People say they’ll be grown before you know it.

And they are.

Don’t blink they say.

But we do.

Let them spread their wings.

So they fly.

People warn, guard your marriage because someday the kids will be gone.

And then they are.

With all the knowing, who really knew?

Who could predict the impact the layers of time might have? Never would I have imagined as I held my first baby such fearful responsibility would become my sustenance. How could I have guessed the deep affection or debilitating exhaustion pacing floors at night could awaken.

Nor was I prepared when such love vied for first love.

The very oneness that brings our children into the world can be shoved apart like warm little bodies squirming against our legs, wiggling themselves into our space, coming between a kiss.

Marriage is worth every effort. The greatest gift you can ever bestow on your children is the security of a solid relationship. Recommitment to love one another first and foremost has to happen daily, maybe hourly. The mudslide goes the other direction, away from fostering husband-wife relationships when diapers need changing, tummies are hungry and a fight is about to turn ugly. All desire to muck it back uphill, to understand and be understood, to care and nourish, takes strength.

The nature of parenthood forces us to do what we need to for the interests of our children. There isn’t much left to splash onto the one we promised to love above all others.

Maybe we make it too difficult.

You don’t have to put your marriage on hold for a future moment. Don’t get stuck on lack of time, money or energy. Live it today. Look up when he comes into the room. Meet His eyes. Smile. Let him count on your mood as friendly. Soften your tone. Stop your hands, even just a hesitation of what you are doing to turn toward him, put it down, and listen. Show him he is important enough that you want to pay attention to his words, his needs. Touch him. Put a hand on his shoulder when you walk by. Brush his hand with yours.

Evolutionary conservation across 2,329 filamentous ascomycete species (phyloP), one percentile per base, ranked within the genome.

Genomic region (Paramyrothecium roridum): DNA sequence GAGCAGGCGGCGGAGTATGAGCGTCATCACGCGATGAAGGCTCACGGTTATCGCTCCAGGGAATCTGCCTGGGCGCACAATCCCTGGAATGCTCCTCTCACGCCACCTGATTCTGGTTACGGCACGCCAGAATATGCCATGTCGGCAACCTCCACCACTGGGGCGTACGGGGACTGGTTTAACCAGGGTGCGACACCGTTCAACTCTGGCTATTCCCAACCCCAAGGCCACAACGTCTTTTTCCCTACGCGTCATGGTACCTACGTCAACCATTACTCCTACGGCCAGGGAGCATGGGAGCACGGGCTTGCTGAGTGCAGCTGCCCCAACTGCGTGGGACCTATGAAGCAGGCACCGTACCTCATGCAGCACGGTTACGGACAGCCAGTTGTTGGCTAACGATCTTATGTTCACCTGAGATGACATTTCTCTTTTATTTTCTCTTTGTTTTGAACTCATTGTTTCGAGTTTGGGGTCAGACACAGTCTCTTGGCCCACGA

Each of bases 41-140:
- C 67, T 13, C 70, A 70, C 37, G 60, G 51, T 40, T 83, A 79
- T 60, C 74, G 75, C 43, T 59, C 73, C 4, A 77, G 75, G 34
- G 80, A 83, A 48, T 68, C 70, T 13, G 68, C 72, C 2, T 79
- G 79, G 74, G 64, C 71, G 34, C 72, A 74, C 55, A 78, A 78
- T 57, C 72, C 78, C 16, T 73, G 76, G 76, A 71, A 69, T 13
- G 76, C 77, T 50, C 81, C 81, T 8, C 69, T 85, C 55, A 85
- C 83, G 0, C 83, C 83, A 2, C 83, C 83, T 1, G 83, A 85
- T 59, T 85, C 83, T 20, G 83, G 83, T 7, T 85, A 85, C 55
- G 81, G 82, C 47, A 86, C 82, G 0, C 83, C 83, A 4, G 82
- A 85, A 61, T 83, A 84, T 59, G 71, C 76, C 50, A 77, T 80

It really doesn’t take much, yet at times it feels like it costs everything. Because it requires discipline, intention, and selfless love.

It begs for a Philippians 2:1-11 attitude, a supernatural call to put others first. “…in humility value others above yourselves, not looking to your own interests but each of you to the interests of the others.” (verses 3- 4; NIV).

God created love to expand like a rubber band, embrace a family and then shrink back into a wedding ring that fits differently than once before, but when cared for, shines every bit as bright.

So, don’t wait for things to settle down, more energy or a more convenient time.

Because if today doesn’t happen, someday might not come. And your children need daddy-mommy kind of love as much as the air they breathe.

And when there are two again, it’s pretty wonderful.


Sylvia Schroeder
Sylvia Schroeder is a speaker and writer with a passion for family and missions. She married her high school sweetheart and together they served twenty-four years as missionaries in Italy and Germany with Avant Ministries. They live in Kansas City, MO and continue to provide Pastoral Care for missionaries around the globe. Their four children and thirteen grandchildren often wiggle onto her pages. Find her blog at When the House is Quiet,